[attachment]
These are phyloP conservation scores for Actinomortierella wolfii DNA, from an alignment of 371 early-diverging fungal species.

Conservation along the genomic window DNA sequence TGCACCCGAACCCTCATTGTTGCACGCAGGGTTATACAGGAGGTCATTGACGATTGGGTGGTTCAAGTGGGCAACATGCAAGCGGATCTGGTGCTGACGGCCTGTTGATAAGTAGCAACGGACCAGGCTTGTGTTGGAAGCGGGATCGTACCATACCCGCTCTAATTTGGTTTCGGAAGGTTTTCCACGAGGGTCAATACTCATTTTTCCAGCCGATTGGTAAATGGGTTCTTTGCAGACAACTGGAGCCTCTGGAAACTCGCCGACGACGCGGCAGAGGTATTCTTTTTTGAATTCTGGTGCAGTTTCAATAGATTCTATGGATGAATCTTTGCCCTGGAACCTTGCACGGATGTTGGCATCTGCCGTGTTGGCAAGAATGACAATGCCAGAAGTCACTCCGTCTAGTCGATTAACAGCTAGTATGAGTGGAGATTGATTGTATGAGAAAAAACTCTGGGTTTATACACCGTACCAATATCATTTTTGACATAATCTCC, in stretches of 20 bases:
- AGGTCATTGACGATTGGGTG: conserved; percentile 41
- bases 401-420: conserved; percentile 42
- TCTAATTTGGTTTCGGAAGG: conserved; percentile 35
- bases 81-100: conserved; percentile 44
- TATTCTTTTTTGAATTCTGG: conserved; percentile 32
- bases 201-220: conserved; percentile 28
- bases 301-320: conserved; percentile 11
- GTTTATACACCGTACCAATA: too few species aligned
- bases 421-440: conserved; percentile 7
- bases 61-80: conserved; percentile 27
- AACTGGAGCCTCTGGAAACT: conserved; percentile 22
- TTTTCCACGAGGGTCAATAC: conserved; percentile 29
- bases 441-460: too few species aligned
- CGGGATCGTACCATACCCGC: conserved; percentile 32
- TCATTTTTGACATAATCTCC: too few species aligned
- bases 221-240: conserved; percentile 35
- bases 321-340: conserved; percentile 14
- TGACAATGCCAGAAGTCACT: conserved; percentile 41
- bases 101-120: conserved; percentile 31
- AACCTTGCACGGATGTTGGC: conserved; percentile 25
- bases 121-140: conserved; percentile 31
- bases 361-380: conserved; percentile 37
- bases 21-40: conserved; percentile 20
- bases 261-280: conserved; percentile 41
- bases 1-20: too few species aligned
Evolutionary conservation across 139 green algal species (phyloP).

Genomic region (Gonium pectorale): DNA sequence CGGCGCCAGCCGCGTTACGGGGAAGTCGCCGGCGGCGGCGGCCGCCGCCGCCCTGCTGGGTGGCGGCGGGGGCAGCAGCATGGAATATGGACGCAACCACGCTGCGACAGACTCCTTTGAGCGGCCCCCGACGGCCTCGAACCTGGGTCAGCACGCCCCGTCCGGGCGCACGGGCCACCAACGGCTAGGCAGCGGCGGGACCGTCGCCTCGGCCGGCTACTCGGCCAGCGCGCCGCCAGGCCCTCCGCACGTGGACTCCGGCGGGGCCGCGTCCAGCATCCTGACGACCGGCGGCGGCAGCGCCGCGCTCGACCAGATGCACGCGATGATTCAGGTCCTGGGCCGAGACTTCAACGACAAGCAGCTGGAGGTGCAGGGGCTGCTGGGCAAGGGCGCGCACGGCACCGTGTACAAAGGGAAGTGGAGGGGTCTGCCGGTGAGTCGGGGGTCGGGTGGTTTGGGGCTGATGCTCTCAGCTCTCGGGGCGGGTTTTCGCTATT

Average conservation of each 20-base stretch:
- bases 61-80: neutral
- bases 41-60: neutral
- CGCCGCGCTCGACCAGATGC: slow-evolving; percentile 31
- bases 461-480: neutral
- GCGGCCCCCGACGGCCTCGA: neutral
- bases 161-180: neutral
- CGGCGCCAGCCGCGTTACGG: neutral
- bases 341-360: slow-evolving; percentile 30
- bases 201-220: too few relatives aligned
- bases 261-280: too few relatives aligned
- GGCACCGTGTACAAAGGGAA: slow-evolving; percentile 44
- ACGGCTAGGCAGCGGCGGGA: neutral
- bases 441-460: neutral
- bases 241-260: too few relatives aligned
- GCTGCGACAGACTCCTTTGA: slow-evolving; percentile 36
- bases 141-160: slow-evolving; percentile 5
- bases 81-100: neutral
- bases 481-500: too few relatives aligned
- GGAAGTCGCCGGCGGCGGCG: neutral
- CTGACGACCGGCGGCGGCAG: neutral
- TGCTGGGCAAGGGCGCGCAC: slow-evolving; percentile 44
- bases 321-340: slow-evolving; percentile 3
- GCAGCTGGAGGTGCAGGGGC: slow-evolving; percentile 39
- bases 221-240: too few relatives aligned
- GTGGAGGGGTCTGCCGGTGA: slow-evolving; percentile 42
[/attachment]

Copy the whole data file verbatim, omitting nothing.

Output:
These are phyloP conservation scores for Actinomortierella wolfii DNA, from an alignment of 371 early-diverging fungal species.

Conservation along the genomic window DNA sequence TGCACCCGAACCCTCATTGTTGCACGCAGGGTTATACAGGAGGTCATTGACGATTGGGTGGTTCAAGTGGGCAACATGCAAGCGGATCTGGTGCTGACGGCCTGTTGATAAGTAGCAACGGACCAGGCTTGTGTTGGAAGCGGGATCGTACCATACCCGCTCTAATTTGGTTTCGGAAGGTTTTCCACGAGGGTCAATACTCATTTTTCCAGCCGATTGGTAAATGGGTTCTTTGCAGACAACTGGAGCCTCTGGAAACTCGCCGACGACGCGGCAGAGGTATTCTTTTTTGAATTCTGGTGCAGTTTCAATAGATTCTATGGATGAATCTTTGCCCTGGAACCTTGCACGGATGTTGGCATCTGCCGTGTTGGCAAGAATGACAATGCCAGAAGTCACTCCGTCTAGTCGATTAACAGCTAGTATGAGTGGAGATTGATTGTATGAGAAAAAACTCTGGGTTTATACACCGTACCAATATCATTTTTGACATAATCTCC, in stretches of 20 bases:
- AGGTCATTGACGATTGGGTG: conserved; percentile 41
- bases 401-420: conserved; percentile 42
- TCTAATTTGGTTTCGGAAGG: conserved; percentile 35
- bases 81-100: conserved; percentile 44
- TATTCTTTTTTGAATTCTGG: conserved; percentile 32
- bases 201-220: conserved; percentile 28
- bases 301-320: conserved; percentile 11
- GTTTATACACCGTACCAATA: too few species aligned
- bases 421-440: conserved; percentile 7
- bases 61-80: conserved; percentile 27
- AACTGGAGCCTCTGGAAACT: conserved; percentile 22
- TTTTCCACGAGGGTCAATAC: conserved; percentile 29
- bases 441-460: too few species aligned
- CGGGATCGTACCATACCCGC: conserved; percentile 32
- TCATTTTTGACATAATCTCC: too few species aligned
- bases 221-240: conserved; percentile 35
- bases 321-340: conserved; percentile 14
- TGACAATGCCAGAAGTCACT: conserved; percentile 41
- bases 101-120: conserved; percentile 31
- AACCTTGCACGGATGTTGGC: conserved; percentile 25
- bases 121-140: conserved; percentile 31
- bases 361-380: conserved; percentile 37
- bases 21-40: conserved; percentile 20
- bases 261-280: conserved; percentile 41
- bases 1-20: too few species aligned
Evolutionary conservation across 139 green algal species (phyloP).

Genomic region (Gonium pectorale): DNA sequence CGGCGCCAGCCGCGTTACGGGGAAGTCGCCGGCGGCGGCGGCCGCCGCCGCCCTGCTGGGTGGCGGCGGGGGCAGCAGCATGGAATATGGACGCAACCACGCTGCGACAGACTCCTTTGAGCGGCCCCCGACGGCCTCGAACCTGGGTCAGCACGCCCCGTCCGGGCGCACGGGCCACCAACGGCTAGGCAGCGGCGGGACCGTCGCCTCGGCCGGCTACTCGGCCAGCGCGCCGCCAGGCCCTCCGCACGTGGACTCCGGCGGGGCCGCGTCCAGCATCCTGACGACCGGCGGCGGCAGCGCCGCGCTCGACCAGATGCACGCGATGATTCAGGTCCTGGGCCGAGACTTCAACGACAAGCAGCTGGAGGTGCAGGGGCTGCTGGGCAAGGGCGCGCACGGCACCGTGTACAAAGGGAAGTGGAGGGGTCTGCCGGTGAGTCGGGGGTCGGGTGGTTTGGGGCTGATGCTCTCAGCTCTCGGGGCGGGTTTTCGCTATT

Average conservation of each 20-base stretch:
- bases 61-80: neutral
- bases 41-60: neutral
- CGCCGCGCTCGACCAGATGC: slow-evolving; percentile 31
- bases 461-480: neutral
- GCGGCCCCCGACGGCCTCGA: neutral
- bases 161-180: neutral
- CGGCGCCAGCCGCGTTACGG: neutral
- bases 341-360: slow-evolving; percentile 30
- bases 201-220: too few relatives aligned
- bases 261-280: too few relatives aligned
- GGCACCGTGTACAAAGGGAA: slow-evolving; percentile 44
- ACGGCTAGGCAGCGGCGGGA: neutral
- bases 441-460: neutral
- bases 241-260: too few relatives aligned
- GCTGCGACAGACTCCTTTGA: slow-evolving; percentile 36
- bases 141-160: slow-evolving; percentile 5
- bases 81-100: neutral
- bases 481-500: too few relatives aligned
- GGAAGTCGCCGGCGGCGGCG: neutral
- CTGACGACCGGCGGCGGCAG: neutral
- TGCTGGGCAAGGGCGCGCAC: slow-evolving; percentile 44
- bases 321-340: slow-evolving; percentile 3
- GCAGCTGGAGGTGCAGGGGC: slow-evolving; percentile 39
- bases 221-240: too few relatives aligned
- GTGGAGGGGTCTGCCGGTGA: slow-evolving; percentile 42